Russia's recession will be less severe than expected due to oil exports and relatively stable domestic demand, according to the latest International Monetary Fund forecasts released on Tuesday.
While the IMF estimates Russia's economy to have contracted by 21.8% during the second quarter at a quarterly annualized rate, for the year as a whole the Russian economy is now forecast to contract only 3.4%.
That is a considerable improvement from the 6% annual drop the IMF forecast in June.
"The contraction in Russia's economy is less severe than earlier projected, reflecting resilience in crude oil exports and in domestic demand with greater fiscal and monetary policy support and a restoration of confidence in the financial system," the IMF said in its latest World Economic Outlook report.
Western countries have adopted a series of economic sanctions against Russia since its Feb. 24 invasion of Ukraine.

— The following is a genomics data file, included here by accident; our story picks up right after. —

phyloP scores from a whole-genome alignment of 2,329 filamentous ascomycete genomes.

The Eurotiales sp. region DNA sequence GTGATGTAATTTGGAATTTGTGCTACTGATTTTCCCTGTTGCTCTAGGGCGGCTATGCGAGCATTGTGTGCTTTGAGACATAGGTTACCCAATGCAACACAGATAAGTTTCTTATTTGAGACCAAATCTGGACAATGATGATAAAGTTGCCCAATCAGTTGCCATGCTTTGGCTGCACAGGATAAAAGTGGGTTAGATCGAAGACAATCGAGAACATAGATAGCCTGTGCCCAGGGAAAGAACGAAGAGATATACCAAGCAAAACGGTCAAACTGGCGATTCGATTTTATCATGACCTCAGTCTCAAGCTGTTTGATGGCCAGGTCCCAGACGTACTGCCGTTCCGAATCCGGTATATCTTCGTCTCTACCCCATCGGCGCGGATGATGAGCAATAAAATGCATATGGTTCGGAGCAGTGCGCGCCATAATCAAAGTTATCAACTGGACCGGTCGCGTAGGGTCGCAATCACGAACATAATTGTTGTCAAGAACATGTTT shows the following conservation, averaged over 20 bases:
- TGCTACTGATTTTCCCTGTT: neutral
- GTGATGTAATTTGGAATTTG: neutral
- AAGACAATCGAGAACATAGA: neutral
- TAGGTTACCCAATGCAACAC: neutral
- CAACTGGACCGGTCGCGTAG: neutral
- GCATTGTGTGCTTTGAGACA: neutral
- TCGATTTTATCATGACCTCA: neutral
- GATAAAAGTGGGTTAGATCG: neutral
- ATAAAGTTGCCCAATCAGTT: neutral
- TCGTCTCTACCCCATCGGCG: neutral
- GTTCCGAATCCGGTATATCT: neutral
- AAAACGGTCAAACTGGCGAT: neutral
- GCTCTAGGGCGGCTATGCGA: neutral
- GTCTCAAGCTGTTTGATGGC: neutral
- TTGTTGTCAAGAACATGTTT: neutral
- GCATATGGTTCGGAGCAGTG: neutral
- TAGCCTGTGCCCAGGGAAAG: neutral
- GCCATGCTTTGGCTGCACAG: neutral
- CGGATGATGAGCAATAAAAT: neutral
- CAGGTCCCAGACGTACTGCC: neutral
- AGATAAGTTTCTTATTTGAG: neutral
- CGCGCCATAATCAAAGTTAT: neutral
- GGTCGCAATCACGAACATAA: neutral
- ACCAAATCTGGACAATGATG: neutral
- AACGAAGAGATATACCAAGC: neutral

The sanctions have so far had little impact on Russian oil exports, while Moscow appears to have to cut off most of its natural gas exports to Europe in retaliation for sanctions.
Efforts by Western countries to wean themselves off Russian oil have only had limited impact.
"As European and U.S. firms reduced Russian oil purchases, Russian oil was rerouted to China and India at a discount" to global market prices, said the IMF.
Russia has also instituted a series of counter-sanctions and pursued financial and monetary policies to protect its economy, including sharply limited currency exchange in order to protect the ruble.
For 2023, the IMF now expects the Russian economy will contract by 2.3%, an improvement from the 3.5% contraction it forecast in July.
The IMF expects Ukraine's economy will contract by 35% this year due to the impact of the Russian invasion.
The IMF hasn't made a forecast for Ukraine for 2023 yet.
The conflict "has led to a severe energy crisis in Europe that is sharply increasing costs of living and hampering economic activity," said the IMF.
"More broadly, the conflict has also pushed up food prices on world markets... causing serious hardship for low-income households worldwide, and especially so in low-income countries," it added.